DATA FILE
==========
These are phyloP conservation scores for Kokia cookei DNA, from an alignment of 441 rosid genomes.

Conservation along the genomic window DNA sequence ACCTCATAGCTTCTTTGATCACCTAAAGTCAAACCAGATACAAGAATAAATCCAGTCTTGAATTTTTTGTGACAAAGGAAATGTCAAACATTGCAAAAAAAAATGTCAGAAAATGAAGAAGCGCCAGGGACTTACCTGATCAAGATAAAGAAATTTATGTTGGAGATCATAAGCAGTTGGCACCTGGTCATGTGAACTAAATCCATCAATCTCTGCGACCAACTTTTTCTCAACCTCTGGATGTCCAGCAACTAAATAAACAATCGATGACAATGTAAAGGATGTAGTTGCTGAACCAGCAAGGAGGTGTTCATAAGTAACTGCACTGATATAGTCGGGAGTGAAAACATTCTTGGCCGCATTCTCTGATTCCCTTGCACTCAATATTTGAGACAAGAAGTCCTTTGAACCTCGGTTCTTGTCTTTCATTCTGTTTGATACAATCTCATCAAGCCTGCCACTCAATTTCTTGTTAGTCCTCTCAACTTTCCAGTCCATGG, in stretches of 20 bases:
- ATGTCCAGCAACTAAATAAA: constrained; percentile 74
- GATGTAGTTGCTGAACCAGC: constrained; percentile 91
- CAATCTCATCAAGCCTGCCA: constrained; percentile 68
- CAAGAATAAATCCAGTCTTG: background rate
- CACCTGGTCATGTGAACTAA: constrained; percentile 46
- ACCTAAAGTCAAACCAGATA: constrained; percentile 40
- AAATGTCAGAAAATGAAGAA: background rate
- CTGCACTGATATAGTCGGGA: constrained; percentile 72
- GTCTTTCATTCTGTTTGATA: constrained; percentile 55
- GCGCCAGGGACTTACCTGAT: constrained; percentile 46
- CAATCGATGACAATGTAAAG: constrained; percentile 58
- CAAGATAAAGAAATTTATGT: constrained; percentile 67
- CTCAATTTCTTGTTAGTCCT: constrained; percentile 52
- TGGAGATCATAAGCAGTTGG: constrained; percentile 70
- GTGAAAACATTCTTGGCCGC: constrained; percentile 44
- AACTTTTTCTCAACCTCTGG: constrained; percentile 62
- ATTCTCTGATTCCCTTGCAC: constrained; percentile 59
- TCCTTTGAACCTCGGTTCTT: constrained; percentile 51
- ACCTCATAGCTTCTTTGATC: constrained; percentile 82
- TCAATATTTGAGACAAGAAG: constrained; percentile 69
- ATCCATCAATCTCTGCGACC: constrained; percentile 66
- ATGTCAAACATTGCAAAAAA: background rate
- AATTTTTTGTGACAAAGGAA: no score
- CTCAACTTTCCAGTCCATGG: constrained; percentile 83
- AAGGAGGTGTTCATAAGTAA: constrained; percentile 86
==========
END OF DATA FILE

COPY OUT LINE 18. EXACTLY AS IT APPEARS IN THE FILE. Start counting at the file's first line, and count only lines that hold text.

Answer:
- AACTTTTTCTCAACCTCTGG: constrained; percentile 62